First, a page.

I agree with norrad, there are other systems out there that are capable of taking advantage of embedded sensors, such as Rest Devices' 'onesie' that monitors a baby's temperature, heart rate and breathing pattern.
Great article on Android KitKat and Wearable Devices. The information provided about the new Android OS was quite interesting. I agree, this new Android OS should not be restricted to just watches and screens. The field of robotics/mechatronics may benefit to this OS in developing smart prosthetics and sensors. The toy industry could also find applications in new gaming interaction controls as well. I also found your discussion on "Things developers can do" to be quite motivating and inspirational. As an engineering educator one of my goals is to explain to my students that success takes hardwork and believing in your abilities. Your discussion on the New Product Development steps to bringing an idea to the marketplace was right on target. I'll definitely be sharing this article with my students for inspiration and guidance.
Its interesting to note that initially companies working on embedded solutions did a lot of work for optimization of components and solutions for devices mostly because of performance constraints from the processing end. Later on they went into realization that processing capabilities are only going to increase and optimization for memory or MCPS is not worth it. With wearable devices coming into picture the whole scenario has changed once again. Many organizations do have solutions that are memory/power optimized but till late not many had an OS that could support it.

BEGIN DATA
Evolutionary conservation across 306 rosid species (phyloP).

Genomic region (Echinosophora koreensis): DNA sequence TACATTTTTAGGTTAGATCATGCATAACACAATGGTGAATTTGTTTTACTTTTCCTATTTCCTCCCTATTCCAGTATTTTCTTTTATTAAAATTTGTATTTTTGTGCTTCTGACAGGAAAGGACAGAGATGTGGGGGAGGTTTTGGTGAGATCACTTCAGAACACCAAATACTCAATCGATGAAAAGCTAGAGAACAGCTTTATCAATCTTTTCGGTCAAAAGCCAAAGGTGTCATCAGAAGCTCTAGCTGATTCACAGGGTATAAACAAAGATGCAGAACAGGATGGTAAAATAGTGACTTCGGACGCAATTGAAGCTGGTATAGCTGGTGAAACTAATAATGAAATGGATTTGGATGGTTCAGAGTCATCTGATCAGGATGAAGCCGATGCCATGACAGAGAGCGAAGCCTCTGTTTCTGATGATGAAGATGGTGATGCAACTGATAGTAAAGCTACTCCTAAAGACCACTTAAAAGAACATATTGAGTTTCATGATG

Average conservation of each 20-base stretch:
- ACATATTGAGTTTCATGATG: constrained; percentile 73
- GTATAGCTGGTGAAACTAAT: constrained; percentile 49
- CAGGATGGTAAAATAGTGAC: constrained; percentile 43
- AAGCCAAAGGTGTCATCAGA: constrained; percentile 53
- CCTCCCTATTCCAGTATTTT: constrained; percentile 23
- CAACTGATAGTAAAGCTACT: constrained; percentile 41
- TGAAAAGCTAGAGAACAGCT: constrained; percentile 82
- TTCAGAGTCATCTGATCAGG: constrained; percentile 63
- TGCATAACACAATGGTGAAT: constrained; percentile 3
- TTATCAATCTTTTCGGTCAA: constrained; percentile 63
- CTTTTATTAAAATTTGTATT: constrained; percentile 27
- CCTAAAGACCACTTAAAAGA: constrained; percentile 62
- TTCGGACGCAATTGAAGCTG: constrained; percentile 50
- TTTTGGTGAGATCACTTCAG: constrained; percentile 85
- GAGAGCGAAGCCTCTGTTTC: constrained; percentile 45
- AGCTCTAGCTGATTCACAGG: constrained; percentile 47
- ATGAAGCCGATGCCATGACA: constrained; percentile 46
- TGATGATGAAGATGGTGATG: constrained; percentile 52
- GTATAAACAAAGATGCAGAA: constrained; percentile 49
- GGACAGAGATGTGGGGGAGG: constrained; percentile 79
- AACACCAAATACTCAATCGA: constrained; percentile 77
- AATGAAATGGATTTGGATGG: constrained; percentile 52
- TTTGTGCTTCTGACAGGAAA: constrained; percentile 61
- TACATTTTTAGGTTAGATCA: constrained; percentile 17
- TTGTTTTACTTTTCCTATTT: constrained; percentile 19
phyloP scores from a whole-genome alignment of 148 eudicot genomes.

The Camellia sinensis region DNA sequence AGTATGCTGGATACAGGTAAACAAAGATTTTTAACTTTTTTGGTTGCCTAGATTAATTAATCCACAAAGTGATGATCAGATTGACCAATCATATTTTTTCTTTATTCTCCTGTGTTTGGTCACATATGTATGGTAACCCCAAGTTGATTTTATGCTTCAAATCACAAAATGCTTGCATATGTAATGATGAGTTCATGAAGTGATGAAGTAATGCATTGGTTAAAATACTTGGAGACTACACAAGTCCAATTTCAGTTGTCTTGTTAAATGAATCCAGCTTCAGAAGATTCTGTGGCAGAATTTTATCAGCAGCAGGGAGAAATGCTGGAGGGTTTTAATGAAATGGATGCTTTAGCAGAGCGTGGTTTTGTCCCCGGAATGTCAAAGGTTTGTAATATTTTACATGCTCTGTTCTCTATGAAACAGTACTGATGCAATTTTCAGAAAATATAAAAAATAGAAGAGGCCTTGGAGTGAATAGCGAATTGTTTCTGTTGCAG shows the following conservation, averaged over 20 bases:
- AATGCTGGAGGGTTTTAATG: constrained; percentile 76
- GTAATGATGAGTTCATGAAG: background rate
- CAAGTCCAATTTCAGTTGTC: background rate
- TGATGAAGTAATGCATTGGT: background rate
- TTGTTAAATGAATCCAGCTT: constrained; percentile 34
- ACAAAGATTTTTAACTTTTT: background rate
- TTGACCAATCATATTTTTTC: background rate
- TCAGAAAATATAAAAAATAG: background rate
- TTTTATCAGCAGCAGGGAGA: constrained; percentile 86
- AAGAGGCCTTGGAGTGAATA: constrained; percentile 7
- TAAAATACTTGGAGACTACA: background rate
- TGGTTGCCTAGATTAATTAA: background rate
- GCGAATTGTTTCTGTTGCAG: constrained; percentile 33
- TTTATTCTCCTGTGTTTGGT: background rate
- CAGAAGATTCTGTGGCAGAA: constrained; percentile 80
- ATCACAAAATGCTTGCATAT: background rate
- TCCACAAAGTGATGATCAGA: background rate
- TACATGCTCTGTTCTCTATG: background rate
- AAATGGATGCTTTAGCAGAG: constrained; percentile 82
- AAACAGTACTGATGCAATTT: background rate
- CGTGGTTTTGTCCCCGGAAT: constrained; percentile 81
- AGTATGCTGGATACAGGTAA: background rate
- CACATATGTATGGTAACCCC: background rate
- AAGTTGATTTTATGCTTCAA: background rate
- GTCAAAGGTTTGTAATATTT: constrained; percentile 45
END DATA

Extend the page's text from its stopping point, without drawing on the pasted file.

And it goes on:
Miniaturization challenges could be one of the reason behind the development and release of the Android 4.4 Kitkat. The bigger reason for the development of KitKat is the market potential for the product itself. The possibilities of getting android to a lot of users with limited budget, who are not so tech savy and the shear number of non mobile phone devices that could appeal to everyone is huge.
It is interesting the Google glass, the first smart glasses developed by Google, is yet to be released to the market. Would it be right that issues such as miniaturization challenges with regards to available memory have been among the impediments and, perhaps, the main reason behind the development and release of the Android 4.4 KitKat?
Even though rumours surround that Apple televisions are on hold and that they have started working on wearable watch, I do see 50+ job postings on Apple Site for apple TV and none for a wearable device. So could be possible that TV is no more TV and only deals with wearables....
Ths is good that Google is doing this. But there have been solutions with Arduino and sensors out there for over a year. We have applications that monitor pulse, eye movement, breathing, etc with Arduino boards - hidden inside clothing. Many examples at MIT. www.npstwo.com
You can pick and choose from this device to monitor a multitude of sensors
What I think is amazing about all of this is how we are seeing what was previously thought of as disparate technoloigies/products merging. I can see a huge potential of different types of clothing/cloth material and wearable devices integrating. We are seeing something similar with the advent of LED lighting and artchitecture so that LED technology is being integrated into construction material and fabrics. I was just talking to hubby yesterday about how Nikon, Polaroid and Kodak probably never dreamed that their primary competition would be cell phones...
Engineers at Fuel Cell Energy have found a way to take advantage of a side reaction, unique to their carbonate fuel cell that has nothing to do with energy production, as a potential, cost-effective solution to capturing carbon from fossil fuel power plants.
To get to a trillion sensors in the IoT that we all look forward to, there are many challenges to commercialization that still remain, including interoperability, the lack of standards, and the issue of security, to name a few.
This is part one of an article discussing the University of Washington’s nationally ranked FSAE electric car (eCar) and combustible car (cCar). Stay tuned for part two, tomorrow, which will discuss the four unique PCBs used in both the eCar and cCars.
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